Hymn Story: O Sacred Head, Now Wounded

“O Sacred Head, Now Wounded” is considered a Christian Passion hymn.  It is based on a long Latin poem “Salve mundi salutare” from the Middle Ages. Each of the seven stanzas addresses various part’s of Christ’s body on the cross.  The part this hymn is taken from involved Christ’s head. It is believed Arnulf of Leuven wrote the poem, although it has often been mistakenly attributed to Bernard of Clairvaux.

German Lutheran hymnist Paul Gerhardt (1607-1676) reworked the Latin version and translated the entire poem. The German hymn begins with “O Haupt voll Blut und Wunden”.

John Gambold (1711-1771) first translated the hymn into English in 1752. His version begins with  “O Head so full of bruises.”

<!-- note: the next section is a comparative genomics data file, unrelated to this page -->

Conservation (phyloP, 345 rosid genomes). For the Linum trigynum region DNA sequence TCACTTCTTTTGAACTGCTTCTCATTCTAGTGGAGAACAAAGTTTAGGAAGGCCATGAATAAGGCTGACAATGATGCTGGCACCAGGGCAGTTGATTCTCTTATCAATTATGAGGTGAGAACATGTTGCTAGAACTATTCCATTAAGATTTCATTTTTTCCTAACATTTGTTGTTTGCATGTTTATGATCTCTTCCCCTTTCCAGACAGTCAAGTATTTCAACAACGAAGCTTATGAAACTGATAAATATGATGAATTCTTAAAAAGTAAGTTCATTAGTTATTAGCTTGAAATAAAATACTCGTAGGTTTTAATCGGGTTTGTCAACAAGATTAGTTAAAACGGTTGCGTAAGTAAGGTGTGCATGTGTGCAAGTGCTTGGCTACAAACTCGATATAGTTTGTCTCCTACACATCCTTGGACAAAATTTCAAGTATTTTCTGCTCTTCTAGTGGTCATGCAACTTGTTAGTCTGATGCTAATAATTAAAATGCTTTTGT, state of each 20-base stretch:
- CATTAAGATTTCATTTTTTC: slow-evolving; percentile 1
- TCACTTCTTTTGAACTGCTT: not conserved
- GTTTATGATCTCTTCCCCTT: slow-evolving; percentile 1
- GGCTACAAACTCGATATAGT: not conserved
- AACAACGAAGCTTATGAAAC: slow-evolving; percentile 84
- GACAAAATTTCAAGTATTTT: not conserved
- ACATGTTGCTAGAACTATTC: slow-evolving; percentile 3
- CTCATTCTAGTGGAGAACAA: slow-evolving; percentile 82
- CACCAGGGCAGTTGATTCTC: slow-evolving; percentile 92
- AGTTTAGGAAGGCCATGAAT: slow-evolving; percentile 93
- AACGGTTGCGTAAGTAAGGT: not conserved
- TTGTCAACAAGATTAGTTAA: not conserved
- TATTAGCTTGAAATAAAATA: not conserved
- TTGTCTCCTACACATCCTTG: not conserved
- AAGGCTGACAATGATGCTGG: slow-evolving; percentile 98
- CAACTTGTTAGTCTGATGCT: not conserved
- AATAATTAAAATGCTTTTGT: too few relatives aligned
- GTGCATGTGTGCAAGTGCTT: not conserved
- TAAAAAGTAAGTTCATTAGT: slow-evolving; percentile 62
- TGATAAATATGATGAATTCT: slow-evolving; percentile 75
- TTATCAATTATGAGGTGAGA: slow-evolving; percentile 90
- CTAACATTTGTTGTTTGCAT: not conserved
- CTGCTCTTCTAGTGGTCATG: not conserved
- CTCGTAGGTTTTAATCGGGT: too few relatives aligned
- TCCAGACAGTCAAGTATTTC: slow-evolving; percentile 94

Presbyterian minister, James Waddel Alexander (1804-1859) translated the hymn in 1830, starting it with “O sacred head, now wounded.”

The German and English versions of the hymn are set to music by Hans Leo Hassler. He wrote the melody around 1600 for a secular love son  “Mein G’müt ist mir verwirret [de]”.

Johann Sebastian Bach used an arrangement of the melody for his “St. Matthew Passion” and “Christmas Oratorio.”

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